Al's Music Tidbits - Volume 9

Featured Article

Last week, I took a detour into humor, only half of which was printed, unfortunately. The part that disappeared into thin air contained a bunch of almost-believable bull about Bill Monroe bending his double strings to get a slightly different pitch out of each, then ended with “April Fool!”. (Editor's Note: The article was originally printed in April.)

So, perhaps a bit of review is in order. In a major key (most Bluegrass songs/tunes are in major keys), the chords formed by stacking two intervals of a third on top of each scale degree are:

I major triad (notes 1, 3 and 5)
II minor triad (notes 2, 4 and 6)
III minor triad (notes 3, 5 and 7)
IV major triad (notes 4, 6 and 1)
V major triad (notes 5, 7 and 2)
VI minor triad (notes 6, 1 and 3)
VII diminished triad (notes 7, 2 and 4)

The triad on the “leading tone” (7th degree) is virtually never used as such, but it sounds like a V chord, the reason for which will be explained shortly. In Bluegrass, a large majority of songs and tunes use only the I (tonic), IV (subdominant) and V (dominant) chords, and most of the rest use those plus a VI ( submediant, E minor in the key of G, for example, as in “Down the Road”).

The dominant-to-tonic progression (V to I) is generally considered the most “satisfying”, although this is very subjective. If you play a G chord to establish the key to your ear, then play the open D string followed by the G note on the low E string (3rd fret), you will probably get a sense of “repose”. Note that in this progression the root is moving up a fourth (or down a fifth). Other “up 4” progressions have a similar effect, like I to IV or II to V (Am to D in the key of G). Many, many phrases in Bluegrass songs end with an “up 4” change. Another factor that makes it a strong change is that the leading tone (7th degree) has a natural tendency to resolve upward to the tonic, which it does in most V to I progressions.

Movement of the root up a fifth (down a fourth) gives the opposite effect; one gets a sense of incompleteness, an expectation of a return. Quite a few Bluegrass songs have a verse or chorus that consists of just a I V I progression, probably repeated (verses of McReynolds Brothers’ “I Wish You Knew” and The Dillards’ “Never See My Home Again”). I think of this pattern as driving up a hill, then coasting down the other side.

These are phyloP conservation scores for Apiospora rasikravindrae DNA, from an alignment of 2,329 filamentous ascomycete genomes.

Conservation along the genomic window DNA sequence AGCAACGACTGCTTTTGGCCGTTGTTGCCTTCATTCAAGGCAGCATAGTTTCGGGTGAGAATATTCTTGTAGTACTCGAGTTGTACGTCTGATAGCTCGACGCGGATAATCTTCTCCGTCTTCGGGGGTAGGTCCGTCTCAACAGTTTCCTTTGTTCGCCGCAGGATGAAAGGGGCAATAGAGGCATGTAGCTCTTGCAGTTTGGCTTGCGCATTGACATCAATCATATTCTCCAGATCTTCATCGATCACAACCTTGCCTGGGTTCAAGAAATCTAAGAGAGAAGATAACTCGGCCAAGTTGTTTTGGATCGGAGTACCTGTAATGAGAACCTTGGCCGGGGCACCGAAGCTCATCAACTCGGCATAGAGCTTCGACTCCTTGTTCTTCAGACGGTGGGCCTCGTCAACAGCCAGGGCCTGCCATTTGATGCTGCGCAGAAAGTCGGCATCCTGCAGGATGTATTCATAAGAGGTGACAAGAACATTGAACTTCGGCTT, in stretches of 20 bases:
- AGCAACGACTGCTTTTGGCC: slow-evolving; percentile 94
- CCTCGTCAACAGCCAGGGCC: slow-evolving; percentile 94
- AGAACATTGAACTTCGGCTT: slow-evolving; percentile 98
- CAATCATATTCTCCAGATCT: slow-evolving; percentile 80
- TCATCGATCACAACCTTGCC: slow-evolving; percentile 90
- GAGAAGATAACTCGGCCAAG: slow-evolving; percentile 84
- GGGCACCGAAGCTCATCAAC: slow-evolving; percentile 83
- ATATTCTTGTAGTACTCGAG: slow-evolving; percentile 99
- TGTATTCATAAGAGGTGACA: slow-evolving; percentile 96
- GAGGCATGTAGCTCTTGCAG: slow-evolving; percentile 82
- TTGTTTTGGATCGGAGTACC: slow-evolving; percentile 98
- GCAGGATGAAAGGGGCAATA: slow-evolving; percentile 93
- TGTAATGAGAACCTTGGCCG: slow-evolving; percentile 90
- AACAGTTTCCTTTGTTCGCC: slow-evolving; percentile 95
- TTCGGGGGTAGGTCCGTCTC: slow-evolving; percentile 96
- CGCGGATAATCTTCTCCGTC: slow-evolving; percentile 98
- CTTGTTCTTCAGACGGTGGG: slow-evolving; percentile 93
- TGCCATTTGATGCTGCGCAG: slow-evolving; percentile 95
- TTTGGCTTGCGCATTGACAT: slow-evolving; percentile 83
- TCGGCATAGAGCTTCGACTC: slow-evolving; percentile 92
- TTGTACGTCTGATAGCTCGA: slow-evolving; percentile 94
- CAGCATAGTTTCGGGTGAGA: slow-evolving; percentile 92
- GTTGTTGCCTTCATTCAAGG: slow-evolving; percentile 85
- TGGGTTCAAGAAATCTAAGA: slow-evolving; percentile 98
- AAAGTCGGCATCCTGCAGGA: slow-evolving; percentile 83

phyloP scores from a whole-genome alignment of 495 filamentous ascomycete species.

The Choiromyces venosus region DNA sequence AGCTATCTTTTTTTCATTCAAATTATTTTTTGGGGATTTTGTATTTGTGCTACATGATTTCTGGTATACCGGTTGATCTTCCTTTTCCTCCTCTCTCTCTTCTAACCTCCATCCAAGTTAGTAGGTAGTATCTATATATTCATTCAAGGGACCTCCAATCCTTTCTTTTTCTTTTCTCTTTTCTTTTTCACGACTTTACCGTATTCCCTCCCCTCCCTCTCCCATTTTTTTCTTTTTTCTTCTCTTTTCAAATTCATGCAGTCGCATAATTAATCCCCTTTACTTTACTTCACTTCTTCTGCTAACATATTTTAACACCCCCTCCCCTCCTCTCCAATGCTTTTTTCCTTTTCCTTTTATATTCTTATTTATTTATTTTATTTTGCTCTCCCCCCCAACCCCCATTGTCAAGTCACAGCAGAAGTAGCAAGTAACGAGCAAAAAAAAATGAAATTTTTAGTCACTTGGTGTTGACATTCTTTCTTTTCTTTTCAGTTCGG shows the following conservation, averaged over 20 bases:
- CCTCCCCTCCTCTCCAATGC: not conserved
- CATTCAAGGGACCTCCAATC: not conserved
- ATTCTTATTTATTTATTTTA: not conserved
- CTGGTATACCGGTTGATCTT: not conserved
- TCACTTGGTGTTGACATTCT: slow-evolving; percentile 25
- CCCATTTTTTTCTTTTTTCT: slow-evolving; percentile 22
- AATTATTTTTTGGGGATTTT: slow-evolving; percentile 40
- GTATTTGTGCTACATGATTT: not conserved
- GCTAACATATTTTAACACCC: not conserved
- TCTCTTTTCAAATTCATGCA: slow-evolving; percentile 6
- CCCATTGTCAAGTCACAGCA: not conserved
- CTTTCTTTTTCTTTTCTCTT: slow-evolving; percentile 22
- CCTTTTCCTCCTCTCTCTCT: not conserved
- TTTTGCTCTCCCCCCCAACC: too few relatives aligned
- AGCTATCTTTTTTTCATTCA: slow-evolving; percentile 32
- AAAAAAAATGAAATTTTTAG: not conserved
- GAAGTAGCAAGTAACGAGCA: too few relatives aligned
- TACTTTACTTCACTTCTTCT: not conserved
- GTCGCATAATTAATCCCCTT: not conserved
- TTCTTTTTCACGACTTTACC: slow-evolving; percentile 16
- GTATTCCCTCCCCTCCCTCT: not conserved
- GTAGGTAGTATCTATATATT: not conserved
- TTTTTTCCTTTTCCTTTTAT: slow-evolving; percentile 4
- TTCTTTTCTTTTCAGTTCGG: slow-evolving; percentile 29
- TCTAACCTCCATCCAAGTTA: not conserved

If it weren’t for the feeling of key, or tonal center, the I to IV change would be indistinguishable from the V to I; indeed, the V to I change in G is the same chord progression as I to IV in D. So, how do you tell the difference? The key is the set of chords and notes. In the key of D, the leading tone is C#, a note foreign to the key of G, which has C natural as the fourth degree. So, the V chord in D is A major, also foreign to the key of G. The IV, V and I chords clearly establish the key, whether C, D and G or G, A and D.

To me, the I IV change sounds like going down a hill, then climbing back up via IV to I. The IV chord, however, often progresses to V rather than going back to I, and there are many phrases that end with IV, V, I.

Suppose you are in the key of G, playing a IV (C) chord, consisting of the notes C, E and G, with another C in the bass. The next chord is D major, but as the bass C (4) progresses to D (5), the E (6) note progresses to F# (7) and the G (1) goes to A (2), the C note is held over. This is called a “suspension”, and is a very common melodic device in music. Let’s examine the resulting chord for its intervals. Here are the notes:

C
A
F#
D

Can we name the intervals?
D to F# - major third
D to A – perfect fifth
D to C – minor 7th
F# to A – minor third
F# to C – diminished fifth
A to C – minor third

We recognize a D major chord in there, right, major third and perfect fifth over the root and a minor third between the 3rd and 5th of the chord? (Remember that a triad has a root, 3rd and 5th.) But now we have another note, which is another interval of a third stacked on top of the triad’s two. This is called a “seventh chord”, in this case a “dominant 7th”. You play this on the guitar by fretting the B string at the first fret, not the third, when you make a D chord. This chord has an even stronger tendency to go to the tonic, because in addition to the root change from D to G (V to I) and the leading tone F# tending upward to G, you have the C note tending downward to B, the 3rd of the tonic chord. In addition, we now have two “dissonant” intervals, the diminished fifth between F# and C and the minor seventh between D and C. The diminished fifth (tritone, three whole tones), which has been called “diabolus in musica”, has a strong tendency to resolve to a major third.

This chord, V7, can establish the key all by itself, because it contains both the leading tone and the subdominant, F# and C in the key of G. G is the only major key that contains both those notes. In C major, F is natural, and in D major, the next key around the Circle of Fifths, C is sharped. In Bluegrass, the guitar player often does not play the V7 chord for the V, but you will hear that subdominant note somewhere in the melody line, a harmony part or in one of the lead instruments, more often than not.

By the way, the reason that the triad built on the 7th degree of the scale sounds like a dominant is that has all the notes of the dominant 7th chord except the dominant. It has a strong tendency to resolve to the tonic, because of the leading tone and the subdominant.

Next time, “secondary dominants”.

Any questions or suggestions for subject matter may be sent to: squidnet@notoriousshankbrothers.com.

Cheers,
Al


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